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Jonas Salk - "Could You Patent the Sun?"

Dr. Jonas Salk gave a lengthy interview to Edward R. Murrow to explain how his polio vaccine would work.

In this clip of that interview - from "See it Now" - Murrow asks Salk: 

Who owns the patent?

In an answer that may not be typical, Salk responds:

The people, I would say.  There is no patent.  Could you patent the sun?

Perhaps like Dr. Wilhelm Konrad Roentgen (1845-1923), who discovered X-Rays but refused to patent his invention, Dr. Salk may have believed that personal gain is secondary to helping mankind.

Dr. Robert Cook-Deegan - Director of the Center for Genome Ethics, Law and Policy at Duke University - makes the following observation about Dr. Salk's "patent the sun" comment:

When Jonas Salk asked rhetorically "Would you patent the sun?" during his famous television interview with Edward R. Murrow, he did not mention that the lawyers from the National Foundation for Infantile Paralysis had looked into patenting the Salk Vaccine and concluded that it could not be patented because of prior art - that it would not be considered a patentable invention by standards of the day.

Cook-Degan goes further, referencing Patenting the Sun, by Jane S. Smith (which is not-yet available for online reading at Google Books):

Salk implied that the decision was a moral one, but Jane Smith, in her history of the Salk Vaccine, Patenting the Sun, notes that whether or not Salk himself believed what he said to Murrow, the idea of patenting the vaccine had been directly analyzed and the decision was made not to apply for a patent mainly because it would not result in one.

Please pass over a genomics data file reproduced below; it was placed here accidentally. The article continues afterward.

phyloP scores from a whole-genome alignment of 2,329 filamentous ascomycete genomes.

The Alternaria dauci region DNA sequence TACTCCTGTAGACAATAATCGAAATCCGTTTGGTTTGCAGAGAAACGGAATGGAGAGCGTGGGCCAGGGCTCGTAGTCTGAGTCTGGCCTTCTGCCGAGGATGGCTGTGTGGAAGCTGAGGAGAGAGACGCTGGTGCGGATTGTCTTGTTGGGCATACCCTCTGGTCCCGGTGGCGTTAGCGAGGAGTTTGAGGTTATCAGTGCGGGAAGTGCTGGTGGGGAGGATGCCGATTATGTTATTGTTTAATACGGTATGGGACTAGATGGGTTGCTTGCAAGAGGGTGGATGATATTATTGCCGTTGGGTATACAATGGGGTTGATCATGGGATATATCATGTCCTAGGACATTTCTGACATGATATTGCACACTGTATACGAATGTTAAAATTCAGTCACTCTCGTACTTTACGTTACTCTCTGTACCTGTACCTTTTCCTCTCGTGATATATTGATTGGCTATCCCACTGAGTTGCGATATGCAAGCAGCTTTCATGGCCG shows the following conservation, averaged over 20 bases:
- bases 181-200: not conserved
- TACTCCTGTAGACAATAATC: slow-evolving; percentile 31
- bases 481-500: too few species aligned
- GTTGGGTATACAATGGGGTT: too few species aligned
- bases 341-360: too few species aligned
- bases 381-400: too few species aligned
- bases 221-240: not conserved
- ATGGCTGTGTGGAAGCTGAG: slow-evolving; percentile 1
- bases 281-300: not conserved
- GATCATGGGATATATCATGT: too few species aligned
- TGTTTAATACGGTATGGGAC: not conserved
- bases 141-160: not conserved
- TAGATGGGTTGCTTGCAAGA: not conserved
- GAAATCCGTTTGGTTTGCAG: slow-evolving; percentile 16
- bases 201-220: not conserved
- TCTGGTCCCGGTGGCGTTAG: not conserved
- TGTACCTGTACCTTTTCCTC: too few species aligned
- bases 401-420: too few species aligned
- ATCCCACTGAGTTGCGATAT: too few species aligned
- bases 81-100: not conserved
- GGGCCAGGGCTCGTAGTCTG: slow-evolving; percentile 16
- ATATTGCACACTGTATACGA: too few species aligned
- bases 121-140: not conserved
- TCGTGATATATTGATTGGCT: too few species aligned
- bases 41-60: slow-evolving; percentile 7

Whatever the reason not to patent the Salk vaccine, its usefulness has been profound.  Polio has been prevented internationally, as the World Health Organization reports:

  • Polio (poliomyelitis) mainly affects children under five years of age.
  • One in 200 infections leads to irreversible paralysis.  Among those paralysed, 5% to 10% die when their breathing muscles become immobilized.  [That was a reason for the "iron lung" which was used to help people breathe.]
  • Polio cases have decreased by over 99% since 1988, from an estimated 350,000 cases then, to 650 reported cases in 2011.  The reduction is the result of the global effort to eradicate the disease.
  • In 2012, only three countries (Afghanistan, Nigeria and Pakistan) remain polio-endemic, down from more than 125 in 1988.

Media Credits

Clip from Edward R. Morrow interview with Dr. Jonas Salk, online courtesy Global Poverty Project

 

To cite this story (For MLA citation guidance see easybib or OWL ):

"Jonas Salk - "Could You Patent the Sun?"" AwesomeStories.com. Oct 07, 2013. Oct 17, 2017.
       <https://www.awesomestories.com/asset/view/Jonas-Salk-Could-You-Patent-the-Sun->.
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